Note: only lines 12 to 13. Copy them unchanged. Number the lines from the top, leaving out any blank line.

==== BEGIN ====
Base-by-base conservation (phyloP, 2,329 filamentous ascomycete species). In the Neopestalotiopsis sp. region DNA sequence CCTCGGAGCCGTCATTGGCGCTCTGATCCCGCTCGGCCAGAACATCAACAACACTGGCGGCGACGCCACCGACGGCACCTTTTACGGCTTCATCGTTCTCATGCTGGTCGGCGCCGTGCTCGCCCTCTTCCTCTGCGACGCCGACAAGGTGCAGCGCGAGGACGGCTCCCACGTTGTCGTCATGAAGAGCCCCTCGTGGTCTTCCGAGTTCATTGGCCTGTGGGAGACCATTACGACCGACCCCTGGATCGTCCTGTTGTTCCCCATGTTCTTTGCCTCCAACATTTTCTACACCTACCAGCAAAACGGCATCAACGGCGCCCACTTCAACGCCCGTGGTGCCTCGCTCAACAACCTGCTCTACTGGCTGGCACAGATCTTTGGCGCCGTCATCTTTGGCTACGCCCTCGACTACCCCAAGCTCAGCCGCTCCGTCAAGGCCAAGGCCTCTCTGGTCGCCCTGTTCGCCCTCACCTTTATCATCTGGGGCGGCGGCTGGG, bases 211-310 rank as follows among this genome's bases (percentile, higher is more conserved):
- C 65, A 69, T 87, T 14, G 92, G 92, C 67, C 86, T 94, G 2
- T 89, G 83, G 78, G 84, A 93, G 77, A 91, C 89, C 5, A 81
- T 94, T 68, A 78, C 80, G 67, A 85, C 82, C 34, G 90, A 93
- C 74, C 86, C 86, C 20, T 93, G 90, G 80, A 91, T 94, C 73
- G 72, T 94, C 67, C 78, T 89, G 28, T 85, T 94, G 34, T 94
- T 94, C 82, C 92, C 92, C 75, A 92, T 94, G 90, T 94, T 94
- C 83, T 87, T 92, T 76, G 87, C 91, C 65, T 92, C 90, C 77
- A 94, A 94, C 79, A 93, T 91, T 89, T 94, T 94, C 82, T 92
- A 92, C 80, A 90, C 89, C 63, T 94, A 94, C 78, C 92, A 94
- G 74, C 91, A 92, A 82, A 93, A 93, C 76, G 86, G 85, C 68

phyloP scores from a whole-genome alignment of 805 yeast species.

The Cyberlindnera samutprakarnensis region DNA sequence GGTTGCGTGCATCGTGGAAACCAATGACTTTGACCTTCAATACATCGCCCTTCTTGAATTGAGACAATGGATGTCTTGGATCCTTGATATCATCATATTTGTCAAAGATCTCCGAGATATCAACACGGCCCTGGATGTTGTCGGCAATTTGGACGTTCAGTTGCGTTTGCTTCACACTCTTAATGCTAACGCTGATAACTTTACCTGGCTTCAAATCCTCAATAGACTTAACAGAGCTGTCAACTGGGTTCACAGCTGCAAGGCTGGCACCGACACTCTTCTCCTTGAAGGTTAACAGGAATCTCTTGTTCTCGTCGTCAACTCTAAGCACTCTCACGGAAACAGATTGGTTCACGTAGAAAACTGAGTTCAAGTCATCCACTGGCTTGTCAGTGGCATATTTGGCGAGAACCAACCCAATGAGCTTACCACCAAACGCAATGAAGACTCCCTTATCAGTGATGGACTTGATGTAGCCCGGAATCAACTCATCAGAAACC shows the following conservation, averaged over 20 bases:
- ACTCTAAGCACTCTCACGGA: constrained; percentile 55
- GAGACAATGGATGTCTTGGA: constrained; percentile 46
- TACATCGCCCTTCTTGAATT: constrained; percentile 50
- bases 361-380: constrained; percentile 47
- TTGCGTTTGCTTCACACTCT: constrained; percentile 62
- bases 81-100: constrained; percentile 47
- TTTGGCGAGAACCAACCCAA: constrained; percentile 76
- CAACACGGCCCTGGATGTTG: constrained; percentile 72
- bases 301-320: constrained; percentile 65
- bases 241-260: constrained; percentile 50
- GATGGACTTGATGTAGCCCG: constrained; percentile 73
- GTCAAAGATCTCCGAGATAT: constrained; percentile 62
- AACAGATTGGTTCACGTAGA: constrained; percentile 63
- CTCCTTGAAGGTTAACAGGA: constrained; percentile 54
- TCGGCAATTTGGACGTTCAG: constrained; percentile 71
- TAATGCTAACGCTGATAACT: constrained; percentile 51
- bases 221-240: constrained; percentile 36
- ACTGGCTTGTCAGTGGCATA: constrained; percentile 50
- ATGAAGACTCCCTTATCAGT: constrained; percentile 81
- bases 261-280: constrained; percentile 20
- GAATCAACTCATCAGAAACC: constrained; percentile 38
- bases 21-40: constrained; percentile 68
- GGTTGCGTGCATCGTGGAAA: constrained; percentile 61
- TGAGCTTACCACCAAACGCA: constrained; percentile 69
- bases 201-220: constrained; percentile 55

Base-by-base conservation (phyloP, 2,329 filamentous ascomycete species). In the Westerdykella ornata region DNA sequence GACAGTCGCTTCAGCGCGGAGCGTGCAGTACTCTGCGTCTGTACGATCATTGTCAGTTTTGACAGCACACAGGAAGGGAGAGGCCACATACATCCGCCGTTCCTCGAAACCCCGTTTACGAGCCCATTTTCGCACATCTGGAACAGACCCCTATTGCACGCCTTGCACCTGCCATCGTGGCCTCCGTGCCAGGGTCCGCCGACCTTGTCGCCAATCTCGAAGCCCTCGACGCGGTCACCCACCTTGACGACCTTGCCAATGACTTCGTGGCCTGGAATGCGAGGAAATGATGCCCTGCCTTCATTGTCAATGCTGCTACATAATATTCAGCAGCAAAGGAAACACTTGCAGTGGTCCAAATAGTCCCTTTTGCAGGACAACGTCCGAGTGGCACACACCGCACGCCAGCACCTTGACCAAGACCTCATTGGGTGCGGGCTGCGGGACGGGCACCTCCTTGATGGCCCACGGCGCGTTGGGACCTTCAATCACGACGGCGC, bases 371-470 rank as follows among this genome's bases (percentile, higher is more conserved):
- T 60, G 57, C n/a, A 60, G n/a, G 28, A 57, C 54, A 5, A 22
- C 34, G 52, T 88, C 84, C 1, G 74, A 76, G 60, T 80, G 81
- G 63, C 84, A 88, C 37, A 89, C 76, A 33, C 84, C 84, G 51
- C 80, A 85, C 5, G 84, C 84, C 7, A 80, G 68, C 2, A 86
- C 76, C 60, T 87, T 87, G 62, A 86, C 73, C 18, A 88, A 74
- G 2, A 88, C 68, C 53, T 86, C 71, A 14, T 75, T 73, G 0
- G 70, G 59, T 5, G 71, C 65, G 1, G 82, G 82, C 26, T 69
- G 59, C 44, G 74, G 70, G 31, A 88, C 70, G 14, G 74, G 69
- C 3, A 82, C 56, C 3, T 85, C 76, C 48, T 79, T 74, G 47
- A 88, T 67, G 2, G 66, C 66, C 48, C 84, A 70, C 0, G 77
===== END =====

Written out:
phyloP scores from a whole-genome alignment of 805 yeast species.

The Cyberlindnera samutprakarnensis region DNA sequence GGTTGCGTGCATCGTGGAAACCAATGACTTTGACCTTCAATACATCGCCCTTCTTGAATTGAGACAATGGATGTCTTGGATCCTTGATATCATCATATTTGTCAAAGATCTCCGAGATATCAACACGGCCCTGGATGTTGTCGGCAATTTGGACGTTCAGTTGCGTTTGCTTCACACTCTTAATGCTAACGCTGATAACTTTACCTGGCTTCAAATCCTCAATAGACTTAACAGAGCTGTCAACTGGGTTCACAGCTGCAAGGCTGGCACCGACACTCTTCTCCTTGAAGGTTAACAGGAATCTCTTGTTCTCGTCGTCAACTCTAAGCACTCTCACGGAAACAGATTGGTTCACGTAGAAAACTGAGTTCAAGTCATCCACTGGCTTGTCAGTGGCATATTTGGCGAGAACCAACCCAATGAGCTTACCACCAAACGCAATGAAGACTCCCTTATCAGTGATGGACTTGATGTAGCCCGGAATCAACTCATCAGAAACC shows the following conservation, averaged over 20 bases: